There are several reasons that this could be the case, but there are 2 reasons that typically explain this:

  • The most common reason is that too much chlorine has been added to the water and the test sample is “flashing out”, which means that there is more chlorine in the water than the test kit can measure. Most test kits only measure up to 5 ppm free chlorine, so if there’s more than 5 ppm chlorine present in the water, you can get a false reading of “zero ppm”.
  • The second most common reason is that the isocyanuric acid (CYA) level is very high and is “binding up the free chlorine”, which renders it useless. We typically recommend a CYA level of 30 ppm for a typical pool (the CYA level should be zero for an indoor pool), but sometimes this level can exceed 100 ppm. A CYA level this high could produce a free chlorine reading of “zero ppm” even though you know you’ve added chlorine to the pool.

No. The truth is that freshly made Sanygen Liquid Shock and Sanygen Industrial Clor really shouldn’t have much of an odor at all. When one experiences a “bleach odor,” they are typically observing odors resulting from the natural decomposition of bleach. Since Sanygen Liquid Shock and Sanygen Industrial Clor is made fresh daily, it shouldn’t exhibit a “bleach odor” at the time of purchase.

Absolutely! Sanygen Liquid Shock and Sanygen Industrial Clor never “go bad”. As bleach ages, it will undergo a natural decomposition process that results in a weaker solution that contains a lower amount of available chlorine, but even the decomposed product is safe to use in your pool. Just know that you will probably get a lower than usual chlorine reading on your test kit since the aged product now contains less available chlorine.

As stated on the label directions of both Sanygen Liquid Shock and Sanygen Industrial Clor, we recommend that the product is stored in a cool, dry, well ventilated area away from direct sunlight. The reason for this is that high temperatures and UV light will accelerate the rate at which bleach decomposes. In fact, when the temperature falls to approximately 55°F, decomposition virtually stops! Now we realize that this isn’t always feasible in the hot summer months, so try to store the product in as cool of an area as possible. And as always, please make sure this is an area where children cannot reach the product.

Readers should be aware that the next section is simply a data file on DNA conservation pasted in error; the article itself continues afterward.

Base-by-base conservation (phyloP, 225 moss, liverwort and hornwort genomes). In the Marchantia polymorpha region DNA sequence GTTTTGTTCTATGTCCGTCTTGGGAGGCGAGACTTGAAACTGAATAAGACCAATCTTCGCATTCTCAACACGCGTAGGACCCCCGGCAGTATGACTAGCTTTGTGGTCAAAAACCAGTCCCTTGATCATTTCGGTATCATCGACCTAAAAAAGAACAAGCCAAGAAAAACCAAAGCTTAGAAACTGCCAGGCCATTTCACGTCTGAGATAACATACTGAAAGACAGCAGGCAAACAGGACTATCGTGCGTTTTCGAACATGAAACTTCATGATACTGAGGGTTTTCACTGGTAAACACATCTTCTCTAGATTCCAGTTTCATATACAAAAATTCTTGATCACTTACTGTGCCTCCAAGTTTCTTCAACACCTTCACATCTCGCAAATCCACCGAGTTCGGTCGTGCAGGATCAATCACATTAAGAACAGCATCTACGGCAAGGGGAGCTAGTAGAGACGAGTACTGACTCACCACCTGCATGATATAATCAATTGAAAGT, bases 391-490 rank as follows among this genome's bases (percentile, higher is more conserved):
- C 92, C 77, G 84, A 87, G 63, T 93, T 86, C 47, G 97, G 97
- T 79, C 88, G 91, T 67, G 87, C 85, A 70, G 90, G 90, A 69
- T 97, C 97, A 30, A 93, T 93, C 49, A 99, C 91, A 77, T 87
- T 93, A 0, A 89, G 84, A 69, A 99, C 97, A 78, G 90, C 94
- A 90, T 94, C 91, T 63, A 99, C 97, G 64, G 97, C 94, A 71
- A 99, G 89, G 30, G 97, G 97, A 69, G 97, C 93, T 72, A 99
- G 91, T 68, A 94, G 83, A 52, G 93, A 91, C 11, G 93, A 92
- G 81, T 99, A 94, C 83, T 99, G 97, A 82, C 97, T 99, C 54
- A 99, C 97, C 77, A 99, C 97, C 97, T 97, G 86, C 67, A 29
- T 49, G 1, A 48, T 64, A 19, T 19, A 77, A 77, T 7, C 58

When many people realize that they have an algae problem in their pool, the first product they want to grab is an “algaecide”, but this is usually NOT the correct course of action. Most algaecides are preventative in nature, meaning they are not really effective at killing the algae once it has formed, but rather more effective in preventing the algae from forming in the first place. The best way to kill the algae is to “shock” the pool with Sanygen Liquid Shock or Sanygen Industrial Clor by raising the chlorine level to 20-30 ppm free chlorine and maintaining that level for several hours before neutralizing the chlorine back down to a safe level of 2-3 ppm free chlorine. Once the algae are destroyed, we recommend that you use a weekly maintenance dose of one of the Sanygen algaecides in conjunction with your Sanygen Liquid Shock or Sanygen Industrial Clor. Please contact your Authorized Sanygen Dealer for guidance on “shocking” the pool and choosing the appropriate maintenance algaecide.

No! When swimmers complain that the water is burning their eyes, it is usually because the pH of the water is out of balance. If friends or family are complaining of burning eyes, please check the pH of the water using a suitable test kit to make sure that the pH is within the recommended range of 7.4-7.6. If the pH is BELOW 7.4, use Sanygen pH Up Soda Ash to raise the pH to the appropriate level. If the pH is ABOVE 7.6, use Sanygen pH Down Non-Fuming Sulfuric Acid or Sanygen pH Down Dry Acid to lower the pH to the appropriate level.